Many bloggers and journalists have been speculating about the production of a Microsoft branded smartphone for some time. There are always such rumours. But this one has been boosted with the publication of an article in Taiwan’s China Times which says “it is understood” that Microsoft s developing its own smartphone and has selected Taiwanese company Pegatron and other unnamed companies as “assembly partners”.
They are assembly partners because Microsoft will not actually physically make the phone, just as Apple doesn’t physically make the iPhone. Virtually all the world’s electronics come out of factories in southern China and Taiwan. Conditions in these factories allow for very low costs of production, as highlighted from time to time with unrest among such subcontractors as China’s Qualcomm. It is an enormous industry.
A Microsoft branded phone would see the company attempt to emulate Apple’s complete ecosystem, in which it owns the design, manufacturing, and operating system, and controls apps and distribution. Microsoft can hardly be unaware of the success this business model has brought Apple. It is also the direction in which Google and Amazon are moving.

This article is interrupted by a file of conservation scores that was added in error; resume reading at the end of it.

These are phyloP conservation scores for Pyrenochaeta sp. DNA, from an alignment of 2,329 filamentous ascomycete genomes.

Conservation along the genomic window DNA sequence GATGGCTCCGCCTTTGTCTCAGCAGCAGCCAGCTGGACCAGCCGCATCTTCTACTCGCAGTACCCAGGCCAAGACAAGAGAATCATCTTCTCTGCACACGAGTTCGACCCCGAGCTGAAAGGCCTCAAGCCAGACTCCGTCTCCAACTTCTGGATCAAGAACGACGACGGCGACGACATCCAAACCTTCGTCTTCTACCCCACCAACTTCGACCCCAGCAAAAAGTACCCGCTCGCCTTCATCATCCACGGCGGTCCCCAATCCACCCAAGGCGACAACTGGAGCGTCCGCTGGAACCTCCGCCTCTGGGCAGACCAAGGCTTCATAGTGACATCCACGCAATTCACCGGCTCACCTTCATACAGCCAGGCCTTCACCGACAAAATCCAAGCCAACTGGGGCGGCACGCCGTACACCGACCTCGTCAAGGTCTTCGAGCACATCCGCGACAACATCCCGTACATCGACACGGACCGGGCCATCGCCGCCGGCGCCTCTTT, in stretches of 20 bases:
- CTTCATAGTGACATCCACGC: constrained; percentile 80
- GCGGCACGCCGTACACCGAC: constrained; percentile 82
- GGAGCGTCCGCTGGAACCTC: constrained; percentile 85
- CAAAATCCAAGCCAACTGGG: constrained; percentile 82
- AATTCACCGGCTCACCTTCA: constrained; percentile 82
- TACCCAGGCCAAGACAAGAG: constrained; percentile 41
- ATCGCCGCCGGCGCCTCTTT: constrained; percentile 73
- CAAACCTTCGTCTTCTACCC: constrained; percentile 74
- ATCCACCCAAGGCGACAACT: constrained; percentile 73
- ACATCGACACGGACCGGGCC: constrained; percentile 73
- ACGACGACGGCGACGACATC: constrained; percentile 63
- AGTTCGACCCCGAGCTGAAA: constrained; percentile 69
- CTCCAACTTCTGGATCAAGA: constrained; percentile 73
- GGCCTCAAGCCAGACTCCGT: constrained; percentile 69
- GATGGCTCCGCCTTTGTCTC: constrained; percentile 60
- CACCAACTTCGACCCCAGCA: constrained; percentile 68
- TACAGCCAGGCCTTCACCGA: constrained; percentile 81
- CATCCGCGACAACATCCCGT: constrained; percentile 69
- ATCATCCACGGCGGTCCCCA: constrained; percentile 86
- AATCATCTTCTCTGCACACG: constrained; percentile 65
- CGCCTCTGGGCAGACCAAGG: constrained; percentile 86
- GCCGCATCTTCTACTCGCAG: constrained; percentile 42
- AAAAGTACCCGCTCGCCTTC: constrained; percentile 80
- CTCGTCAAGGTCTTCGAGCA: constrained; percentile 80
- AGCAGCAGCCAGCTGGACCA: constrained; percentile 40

Microsoft has form in this area, with the Xbox and its ill-fated Zune music player (a word that doesn’t even appear in Microsoft Word’s dictionary – it is being airbrushed from history). It also briefly had a Microsoft branded phone called the Kin, which never came to Australia and which fortunately no-one remembers. And Microsoft branded Surface tablets will also be available real soon now. It is likely any Microsoft smartphone will carry the Surface model name.
The China Times article says the Microsoft Surface Windows 8 smart phone (let’s call it that) will be released “in the first half of next year”. Any such phone will compete directly against devices from announced Windows Phone partners like HTC, Nokia, Samsung and Dell. They may not be happy, but what can they do? With the exception of Samsung, they need Microsoft more than Microsoft needs them.
The IT industry is always awash with rumours and speculation. This one has legs. Apart from the fact that the journo in Taipei seems to be in the know (maybe his uncle is an assembly line procurement manager or something), it's just logical. "Follow the money".